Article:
Just be present

I did an interview for the German Magazine Design Report with freelance writer May-Britt Frank- Grosse about meditation, why it matters, and how the Meditation Incubator Project came about. The English version is below, and she sent me what it looks like in the magazine, so in case you can read German…. It is fun to see it in print :  https://drive.google.com/file/d/0B0sAH0ybNsEfYUtZUjdXU2JuWHJVQVBIcFhoUGIwMzNNTmdJ/view?usp=sharing

Here is the transcribed interview:

Interview: Rhonda Schaller, Director of Career and Professional Development, Pratt Institute, Brooklyn Author: May-Britt Frank-Grosse

“My main mission is to teach people just to be present. It is not that who I am and what I do is different. Everything is enlivened with the same value and the same inspired sense of self. ” Rhonda Schaller
Mrs Schaller, what is the Meditation Incubator? Frau Schaller, was ist der Meditation Incubator?
The Meditation Incubator project is a 10 weeks course. It is not for credit and open to faculty, students, alumni, and staff from Pratt Institute. In the course I teach three main things: meditation, visualization, and self-reflection.

Could you explain the curriculum? Wie ist der Ablauf des Workshops? The first couple of classes are on the tools of meditation. We look at the personal myth, we look at archetypes and metaphors in our life and our work. I teach four different types of meditation practices. The Tibetan Healing Meditation, which is the orb of light. The Basic Mindfulness, which is just breath work. Mindfulness Insight Meditation from Burma and Thailand and Mantra, which is sound based meditation and was made popular by Deepak Chopra and Oprah Winfrey. After three weeks the practitioners pick the one that resonates most strongly and that’s the one they continue with.

So every class we start with a group meditation and we end with a meditation. In between we talk about how to deepen creativity, how to think fluently and flexibly how to create a visualization as a tool through which they slowly built a career plan or a life plan.

In the third session we try to bring everything so far together. We start talking about wholeness, happiness, and how we connect that to career wishes and a sense of presence. Because people tend to segment: I am happy here, I dream of this but then I am anxious and so I am lost.

Another class will look at visioning. What is my vision of myself and my life. You might come up with personal, financial, creative, or business goals. What do those look like. Another class will be on success. How do I define success. What does it look like, what does it smell like, what does it taste like. Who´s definition am I working from – family, culture, school, personal.

That is the authenticity part. It is about finding your authentic voice and defining it.
The next series of classes will be around value. What’s the value of your vision out in the world and the value of your vision to yourself and your personal values. Do they connect or disrupt. Then we will talk about the market, about networking and communication. We meditate on all of these things, we visualize different components and we plot it out.

The last part is always about perseverance. I found my authenticity, I defined my value, I created my market, and now how am I going to sustain momentum and persevere and actually make it happen in the world.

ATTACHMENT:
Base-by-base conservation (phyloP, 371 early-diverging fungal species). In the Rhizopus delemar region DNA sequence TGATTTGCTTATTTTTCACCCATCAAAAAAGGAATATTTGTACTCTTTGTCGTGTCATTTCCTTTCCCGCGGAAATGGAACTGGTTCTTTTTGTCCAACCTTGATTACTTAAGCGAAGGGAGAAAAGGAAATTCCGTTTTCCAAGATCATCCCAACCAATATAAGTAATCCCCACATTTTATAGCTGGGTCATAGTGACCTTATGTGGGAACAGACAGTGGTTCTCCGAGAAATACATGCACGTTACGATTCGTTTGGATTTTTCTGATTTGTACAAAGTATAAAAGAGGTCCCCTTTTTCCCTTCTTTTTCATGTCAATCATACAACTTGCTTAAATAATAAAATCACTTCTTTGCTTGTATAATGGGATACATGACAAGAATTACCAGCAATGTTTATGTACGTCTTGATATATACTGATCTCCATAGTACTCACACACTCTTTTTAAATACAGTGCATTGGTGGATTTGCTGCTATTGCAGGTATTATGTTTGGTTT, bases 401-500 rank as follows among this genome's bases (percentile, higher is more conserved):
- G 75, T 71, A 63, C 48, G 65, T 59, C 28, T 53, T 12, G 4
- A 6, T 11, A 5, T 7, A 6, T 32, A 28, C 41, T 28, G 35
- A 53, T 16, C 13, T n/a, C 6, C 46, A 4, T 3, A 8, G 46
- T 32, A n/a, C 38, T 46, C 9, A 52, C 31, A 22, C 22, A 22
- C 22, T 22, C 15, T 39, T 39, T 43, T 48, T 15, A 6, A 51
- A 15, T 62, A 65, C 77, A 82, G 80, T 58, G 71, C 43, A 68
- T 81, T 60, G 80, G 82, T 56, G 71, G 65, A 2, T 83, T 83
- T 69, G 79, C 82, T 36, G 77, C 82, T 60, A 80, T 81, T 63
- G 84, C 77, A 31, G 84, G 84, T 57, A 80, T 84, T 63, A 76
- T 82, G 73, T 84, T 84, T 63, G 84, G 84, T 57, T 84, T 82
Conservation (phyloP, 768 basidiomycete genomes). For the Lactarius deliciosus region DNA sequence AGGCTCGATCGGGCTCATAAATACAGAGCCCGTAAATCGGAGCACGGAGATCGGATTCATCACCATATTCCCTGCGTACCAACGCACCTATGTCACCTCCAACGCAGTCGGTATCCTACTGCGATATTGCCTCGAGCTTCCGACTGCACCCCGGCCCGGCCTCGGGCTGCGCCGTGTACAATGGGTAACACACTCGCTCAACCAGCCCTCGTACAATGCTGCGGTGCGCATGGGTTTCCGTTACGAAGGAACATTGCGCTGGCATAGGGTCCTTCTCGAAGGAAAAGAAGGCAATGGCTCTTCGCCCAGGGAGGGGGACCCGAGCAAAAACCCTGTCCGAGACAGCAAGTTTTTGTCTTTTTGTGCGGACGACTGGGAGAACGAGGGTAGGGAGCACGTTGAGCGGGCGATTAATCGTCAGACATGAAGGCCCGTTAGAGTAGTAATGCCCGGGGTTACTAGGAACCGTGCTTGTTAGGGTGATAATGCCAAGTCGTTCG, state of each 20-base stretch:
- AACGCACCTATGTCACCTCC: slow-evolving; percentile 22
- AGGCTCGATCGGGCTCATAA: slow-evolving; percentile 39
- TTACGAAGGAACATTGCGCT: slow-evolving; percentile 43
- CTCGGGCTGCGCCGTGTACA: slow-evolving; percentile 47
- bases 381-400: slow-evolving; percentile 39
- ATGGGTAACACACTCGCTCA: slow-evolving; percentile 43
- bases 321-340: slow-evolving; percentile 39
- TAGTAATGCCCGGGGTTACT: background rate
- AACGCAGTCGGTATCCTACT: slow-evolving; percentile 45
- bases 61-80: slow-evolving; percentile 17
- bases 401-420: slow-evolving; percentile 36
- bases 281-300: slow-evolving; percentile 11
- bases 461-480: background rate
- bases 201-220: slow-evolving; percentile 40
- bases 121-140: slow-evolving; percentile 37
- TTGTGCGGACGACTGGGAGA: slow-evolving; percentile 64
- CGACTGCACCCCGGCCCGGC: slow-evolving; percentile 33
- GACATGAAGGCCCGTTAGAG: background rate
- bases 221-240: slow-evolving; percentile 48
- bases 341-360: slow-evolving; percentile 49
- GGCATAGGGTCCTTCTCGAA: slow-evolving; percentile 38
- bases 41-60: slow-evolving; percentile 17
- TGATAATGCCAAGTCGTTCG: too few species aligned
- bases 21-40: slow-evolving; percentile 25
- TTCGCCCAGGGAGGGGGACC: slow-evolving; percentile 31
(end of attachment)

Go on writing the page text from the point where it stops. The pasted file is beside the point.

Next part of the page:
There is homework, assignments and worksheets and there is a lot of mapping. In some of the classes we actually mind map in the class, we lay it out on the table and we talk about it. Other classes you do it at home and upload ideas to our virtual classroom and people would comment on it.

So the 10 weeks curriculum really moves the participant from who am I to how do I get there and why does it matter. At the end through this contemplative practice tools practitioners leave with either a sense of “this is who I am,” “This is where I am going,” “This is how I will get there,” or “This is what I want to create” and “This is what it looks like and then I actually begin to build it”.

Do the participants come with certain questions to the workshop? Kommen die Teilnehmer mit bestimmten Fragen zum Workshop? Each individual has their own series of questions they are looking for answers for. So the tools that we teach are really about: how do we source the answers from within. How do we cultivate wisdom, awareness and reflection as part of a planning process. How do we begin to let answers rise to the surface and then actualize them. People will do it in different ways because they will be fine artists, graphic designers, interior or industrial designers. Everyone does it in their own way. But everyone is looking for meaning and purpose.

I don’t tell them what to do and how to make it real. I just give them the tools so they can implement and make it real. We call this the “professional career tool box” or “your life skills tool box.”.

Could you give and example from one of your participants? Können Sie den Prozess anhand eines Fallbeispiels beschreiben? There was a photographer in my workshop who couldn’t find the right subject. She was making shots, they were good, and she was finding a lot of commercial work, but when she started to use the meditation to give her the imagery she started making this really ethereal type of photograph. And they were so beautiful. She started getting in fine art shows. And she had never seen herself as a fine artist and all of a sudden her arts career began to materialize out of her work. She started to sell her work and people are collecting her. She still does commercial work to earn a living but she has found that fine artist in herself.